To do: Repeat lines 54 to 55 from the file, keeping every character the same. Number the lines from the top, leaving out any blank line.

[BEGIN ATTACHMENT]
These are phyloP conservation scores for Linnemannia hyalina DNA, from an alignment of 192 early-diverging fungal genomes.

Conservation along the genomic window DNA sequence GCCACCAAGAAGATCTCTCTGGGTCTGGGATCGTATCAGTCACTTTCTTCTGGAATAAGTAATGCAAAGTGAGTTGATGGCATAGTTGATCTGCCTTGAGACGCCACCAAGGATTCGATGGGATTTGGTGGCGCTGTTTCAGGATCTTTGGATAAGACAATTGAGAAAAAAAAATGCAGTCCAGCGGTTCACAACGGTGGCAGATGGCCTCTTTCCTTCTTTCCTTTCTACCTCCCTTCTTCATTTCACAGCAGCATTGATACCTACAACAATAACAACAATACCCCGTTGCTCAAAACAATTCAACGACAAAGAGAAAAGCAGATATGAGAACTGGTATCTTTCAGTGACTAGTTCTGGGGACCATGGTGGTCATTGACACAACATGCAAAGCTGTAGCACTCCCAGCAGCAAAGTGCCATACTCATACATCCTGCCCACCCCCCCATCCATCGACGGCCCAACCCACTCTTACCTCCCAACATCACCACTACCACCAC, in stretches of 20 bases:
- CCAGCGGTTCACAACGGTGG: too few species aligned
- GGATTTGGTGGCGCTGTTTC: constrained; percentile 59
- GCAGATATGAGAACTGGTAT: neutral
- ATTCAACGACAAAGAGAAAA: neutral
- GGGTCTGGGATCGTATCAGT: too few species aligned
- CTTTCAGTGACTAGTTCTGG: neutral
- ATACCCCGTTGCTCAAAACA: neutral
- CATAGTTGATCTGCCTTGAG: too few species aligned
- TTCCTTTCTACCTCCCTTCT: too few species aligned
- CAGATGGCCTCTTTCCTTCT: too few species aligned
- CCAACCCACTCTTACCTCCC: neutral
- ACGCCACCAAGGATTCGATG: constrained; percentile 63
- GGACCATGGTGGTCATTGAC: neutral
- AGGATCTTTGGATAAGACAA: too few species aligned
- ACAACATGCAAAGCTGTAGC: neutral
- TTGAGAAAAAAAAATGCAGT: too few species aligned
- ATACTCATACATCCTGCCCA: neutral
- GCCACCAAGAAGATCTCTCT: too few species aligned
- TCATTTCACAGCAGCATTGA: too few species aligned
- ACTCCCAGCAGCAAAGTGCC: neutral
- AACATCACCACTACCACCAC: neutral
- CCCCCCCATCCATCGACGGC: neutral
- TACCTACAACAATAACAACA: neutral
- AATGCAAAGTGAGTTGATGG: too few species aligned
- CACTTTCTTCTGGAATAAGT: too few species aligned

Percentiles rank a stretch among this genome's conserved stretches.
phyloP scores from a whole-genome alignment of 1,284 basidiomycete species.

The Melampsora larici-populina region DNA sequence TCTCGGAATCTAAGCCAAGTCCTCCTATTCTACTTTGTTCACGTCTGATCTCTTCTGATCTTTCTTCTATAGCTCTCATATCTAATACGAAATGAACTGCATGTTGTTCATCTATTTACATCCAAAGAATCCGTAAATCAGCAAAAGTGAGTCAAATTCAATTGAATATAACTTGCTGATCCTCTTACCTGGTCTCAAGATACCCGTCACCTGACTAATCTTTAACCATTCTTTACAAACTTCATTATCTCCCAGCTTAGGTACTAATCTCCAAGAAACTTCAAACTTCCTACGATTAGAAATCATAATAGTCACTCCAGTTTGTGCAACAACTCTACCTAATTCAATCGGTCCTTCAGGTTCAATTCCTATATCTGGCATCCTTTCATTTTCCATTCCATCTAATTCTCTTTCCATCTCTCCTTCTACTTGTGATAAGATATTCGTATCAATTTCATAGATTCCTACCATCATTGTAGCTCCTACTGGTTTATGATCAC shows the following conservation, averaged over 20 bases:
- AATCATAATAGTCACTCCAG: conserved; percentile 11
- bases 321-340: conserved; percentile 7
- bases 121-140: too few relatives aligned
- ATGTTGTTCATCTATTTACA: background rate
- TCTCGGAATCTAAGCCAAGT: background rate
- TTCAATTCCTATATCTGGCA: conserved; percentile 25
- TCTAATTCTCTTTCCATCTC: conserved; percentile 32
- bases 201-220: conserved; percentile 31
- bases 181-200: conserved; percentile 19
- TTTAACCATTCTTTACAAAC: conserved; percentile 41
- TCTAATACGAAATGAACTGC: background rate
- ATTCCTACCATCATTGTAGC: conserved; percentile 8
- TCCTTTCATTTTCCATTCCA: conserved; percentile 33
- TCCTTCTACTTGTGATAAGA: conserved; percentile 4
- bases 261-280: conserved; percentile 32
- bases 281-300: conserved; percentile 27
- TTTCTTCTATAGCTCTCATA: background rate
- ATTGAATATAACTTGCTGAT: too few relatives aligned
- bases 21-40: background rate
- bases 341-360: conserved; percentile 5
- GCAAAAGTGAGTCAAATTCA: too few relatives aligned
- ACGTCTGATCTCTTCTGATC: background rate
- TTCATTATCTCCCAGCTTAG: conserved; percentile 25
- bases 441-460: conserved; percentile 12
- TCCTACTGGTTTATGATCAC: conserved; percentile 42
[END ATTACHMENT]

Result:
- bases 441-460: conserved; percentile 12
- TCCTACTGGTTTATGATCAC: conserved; percentile 42